A group of researcher and clothing manufacturers are meeting in Spain this month, and the results could change the way seafarers, in the fishing industry in particular, perform their work. The group is midway in a four year European Union funded project to design work wear which will better protect seafarers.
The project is called Safe @ Sea and brings scientists from various fields to design work wear that will be comfortable enough to use, but will increase safety and functionality.
Design functions like built in integrated electronics to aid in communication, EPIRB, man overboard engine cutoff will probably the most dramatic change. Electronics are flashy, but researchers of the "intelligent" wear are also trying to make it durable and easy to maintain, not to mention offer floating capabilities and protection from the element. Norway's SINTEF (Foundation for Scientific and Industrial Research) is coordinating, with Helly Hansen Pro spearheading the 4.2 million Euro project, made up of 14 groups of researchers and firms, from across the European Union.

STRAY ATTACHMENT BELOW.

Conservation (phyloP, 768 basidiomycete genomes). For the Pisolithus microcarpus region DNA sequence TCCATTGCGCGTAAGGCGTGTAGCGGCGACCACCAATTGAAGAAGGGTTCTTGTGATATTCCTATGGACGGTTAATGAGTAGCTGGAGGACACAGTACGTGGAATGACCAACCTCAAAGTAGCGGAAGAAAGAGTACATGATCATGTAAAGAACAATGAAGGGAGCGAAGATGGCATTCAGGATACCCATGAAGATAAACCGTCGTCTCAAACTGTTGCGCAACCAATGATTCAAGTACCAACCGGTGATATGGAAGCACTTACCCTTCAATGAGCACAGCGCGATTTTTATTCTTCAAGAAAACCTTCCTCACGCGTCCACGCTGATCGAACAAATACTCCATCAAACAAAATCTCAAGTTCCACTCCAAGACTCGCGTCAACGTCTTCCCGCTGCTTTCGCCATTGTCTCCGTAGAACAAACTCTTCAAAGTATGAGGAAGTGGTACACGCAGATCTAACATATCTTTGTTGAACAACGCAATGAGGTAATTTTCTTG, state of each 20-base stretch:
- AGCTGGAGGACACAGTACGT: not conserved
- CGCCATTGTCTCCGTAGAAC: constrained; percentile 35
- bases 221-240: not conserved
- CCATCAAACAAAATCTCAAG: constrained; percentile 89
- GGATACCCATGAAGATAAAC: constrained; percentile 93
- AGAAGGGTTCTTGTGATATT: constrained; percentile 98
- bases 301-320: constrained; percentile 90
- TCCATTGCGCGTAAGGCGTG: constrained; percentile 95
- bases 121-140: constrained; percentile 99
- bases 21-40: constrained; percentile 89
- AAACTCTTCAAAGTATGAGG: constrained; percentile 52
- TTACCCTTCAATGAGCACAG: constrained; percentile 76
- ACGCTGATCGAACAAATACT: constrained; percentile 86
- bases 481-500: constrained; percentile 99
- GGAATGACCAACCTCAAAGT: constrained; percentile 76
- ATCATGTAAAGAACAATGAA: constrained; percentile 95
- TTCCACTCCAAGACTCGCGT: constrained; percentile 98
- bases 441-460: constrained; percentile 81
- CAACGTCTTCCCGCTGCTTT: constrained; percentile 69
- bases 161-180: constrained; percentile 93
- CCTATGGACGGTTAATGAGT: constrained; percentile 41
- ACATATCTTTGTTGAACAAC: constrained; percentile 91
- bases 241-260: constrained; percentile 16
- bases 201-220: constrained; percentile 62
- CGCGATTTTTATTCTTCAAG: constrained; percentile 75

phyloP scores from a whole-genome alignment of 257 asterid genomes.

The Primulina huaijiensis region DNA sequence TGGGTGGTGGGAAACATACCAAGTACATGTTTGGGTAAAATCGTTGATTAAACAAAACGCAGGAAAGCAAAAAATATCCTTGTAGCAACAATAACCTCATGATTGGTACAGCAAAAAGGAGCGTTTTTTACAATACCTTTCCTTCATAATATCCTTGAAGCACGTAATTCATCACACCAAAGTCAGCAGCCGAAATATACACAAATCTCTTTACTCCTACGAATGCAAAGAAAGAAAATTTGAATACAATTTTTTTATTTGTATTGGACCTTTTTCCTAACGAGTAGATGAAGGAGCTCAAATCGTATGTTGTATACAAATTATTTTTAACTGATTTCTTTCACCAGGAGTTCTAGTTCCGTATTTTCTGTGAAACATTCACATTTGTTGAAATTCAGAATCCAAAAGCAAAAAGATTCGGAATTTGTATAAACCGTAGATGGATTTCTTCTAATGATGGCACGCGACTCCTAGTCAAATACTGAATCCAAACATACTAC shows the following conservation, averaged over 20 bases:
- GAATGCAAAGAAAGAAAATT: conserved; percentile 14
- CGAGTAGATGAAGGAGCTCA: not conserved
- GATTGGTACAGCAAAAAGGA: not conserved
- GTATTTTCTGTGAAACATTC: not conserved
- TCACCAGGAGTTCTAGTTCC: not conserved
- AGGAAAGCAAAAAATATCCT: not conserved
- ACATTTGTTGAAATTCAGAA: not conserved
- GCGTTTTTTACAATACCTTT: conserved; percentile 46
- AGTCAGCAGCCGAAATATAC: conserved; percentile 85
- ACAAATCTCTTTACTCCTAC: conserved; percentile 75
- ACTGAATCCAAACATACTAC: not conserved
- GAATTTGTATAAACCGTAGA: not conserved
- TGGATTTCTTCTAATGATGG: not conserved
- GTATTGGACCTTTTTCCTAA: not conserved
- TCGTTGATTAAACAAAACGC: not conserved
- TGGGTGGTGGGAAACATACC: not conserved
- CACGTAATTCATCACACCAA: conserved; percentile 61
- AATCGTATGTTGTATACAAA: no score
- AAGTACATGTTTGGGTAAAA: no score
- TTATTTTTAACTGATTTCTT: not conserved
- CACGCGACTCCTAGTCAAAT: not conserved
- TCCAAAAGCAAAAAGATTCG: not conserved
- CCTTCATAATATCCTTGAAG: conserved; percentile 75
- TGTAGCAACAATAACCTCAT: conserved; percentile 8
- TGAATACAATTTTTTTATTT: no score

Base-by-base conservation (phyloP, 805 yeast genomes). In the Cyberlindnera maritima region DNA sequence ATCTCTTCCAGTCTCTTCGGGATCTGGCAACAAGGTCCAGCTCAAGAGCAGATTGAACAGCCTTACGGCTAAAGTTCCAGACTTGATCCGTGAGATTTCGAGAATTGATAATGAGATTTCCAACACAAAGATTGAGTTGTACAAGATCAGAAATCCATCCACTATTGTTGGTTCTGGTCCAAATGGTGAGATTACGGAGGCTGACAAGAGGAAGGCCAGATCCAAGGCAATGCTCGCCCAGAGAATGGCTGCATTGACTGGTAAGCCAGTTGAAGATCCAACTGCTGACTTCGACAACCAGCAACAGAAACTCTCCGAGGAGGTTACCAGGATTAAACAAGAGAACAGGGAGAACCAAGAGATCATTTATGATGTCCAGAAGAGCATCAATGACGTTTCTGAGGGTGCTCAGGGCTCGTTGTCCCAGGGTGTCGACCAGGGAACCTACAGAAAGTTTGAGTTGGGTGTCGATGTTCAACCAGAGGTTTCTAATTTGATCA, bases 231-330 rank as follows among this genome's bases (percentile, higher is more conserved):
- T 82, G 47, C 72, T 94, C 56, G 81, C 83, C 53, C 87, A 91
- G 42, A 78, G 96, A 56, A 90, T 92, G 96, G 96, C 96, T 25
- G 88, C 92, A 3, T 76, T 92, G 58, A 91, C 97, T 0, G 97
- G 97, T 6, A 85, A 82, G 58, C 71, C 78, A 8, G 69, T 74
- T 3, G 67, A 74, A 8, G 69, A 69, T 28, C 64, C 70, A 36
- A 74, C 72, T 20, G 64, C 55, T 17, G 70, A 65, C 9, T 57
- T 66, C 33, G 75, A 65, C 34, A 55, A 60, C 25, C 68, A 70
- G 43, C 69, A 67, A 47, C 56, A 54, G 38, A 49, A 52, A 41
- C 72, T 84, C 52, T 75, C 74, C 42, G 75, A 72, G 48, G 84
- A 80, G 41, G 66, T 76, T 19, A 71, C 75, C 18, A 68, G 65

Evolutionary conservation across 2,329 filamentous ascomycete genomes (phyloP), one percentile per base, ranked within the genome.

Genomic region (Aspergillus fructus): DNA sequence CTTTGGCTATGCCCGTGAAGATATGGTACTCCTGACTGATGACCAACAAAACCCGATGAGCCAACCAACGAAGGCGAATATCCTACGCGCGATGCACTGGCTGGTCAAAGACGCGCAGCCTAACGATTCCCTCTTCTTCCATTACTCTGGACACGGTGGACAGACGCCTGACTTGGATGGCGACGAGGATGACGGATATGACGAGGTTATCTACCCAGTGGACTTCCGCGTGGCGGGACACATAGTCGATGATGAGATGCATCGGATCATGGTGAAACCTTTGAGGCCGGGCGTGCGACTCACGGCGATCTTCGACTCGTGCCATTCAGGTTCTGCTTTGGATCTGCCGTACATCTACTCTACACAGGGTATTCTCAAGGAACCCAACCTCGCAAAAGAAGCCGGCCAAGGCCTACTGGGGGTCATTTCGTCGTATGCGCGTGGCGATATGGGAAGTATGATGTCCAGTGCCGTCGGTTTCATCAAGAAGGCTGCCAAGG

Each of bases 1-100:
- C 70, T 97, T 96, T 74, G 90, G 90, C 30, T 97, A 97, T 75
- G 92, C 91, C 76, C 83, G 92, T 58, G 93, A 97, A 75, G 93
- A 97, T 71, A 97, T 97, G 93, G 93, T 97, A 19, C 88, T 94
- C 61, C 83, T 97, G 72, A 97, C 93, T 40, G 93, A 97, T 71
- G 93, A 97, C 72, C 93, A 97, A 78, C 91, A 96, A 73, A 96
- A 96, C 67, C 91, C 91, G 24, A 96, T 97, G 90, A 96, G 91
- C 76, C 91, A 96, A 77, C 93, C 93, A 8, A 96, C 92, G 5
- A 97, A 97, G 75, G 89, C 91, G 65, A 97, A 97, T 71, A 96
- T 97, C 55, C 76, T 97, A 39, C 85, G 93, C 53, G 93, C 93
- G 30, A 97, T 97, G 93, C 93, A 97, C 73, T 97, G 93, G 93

Even though this project is principally aimed for fishermen - with 28.5 million workers in that industry alone - the resultant findings will undoubtedly impact workers in the offshore, shipping and ports industries as well.
There is some pretty neat stuff on the drawing board, illustrated below. Some of the neat features include built in radio interface, also simple ease of note taking on the forearm. I look forward to their findings and the new generation of protective clothing, and certainly applaud the EU's progressive thinking in protecting their seafarers, something you don't see too much of in North America.
You can read further on this article, and this one as well. Here is a Safe@Sea project poster, and here is an informational power point on the project, and its progress. SINTEF explains who they are.
Labels: Fishing, Norway, Oil and Gas, Safety, Science, seafarers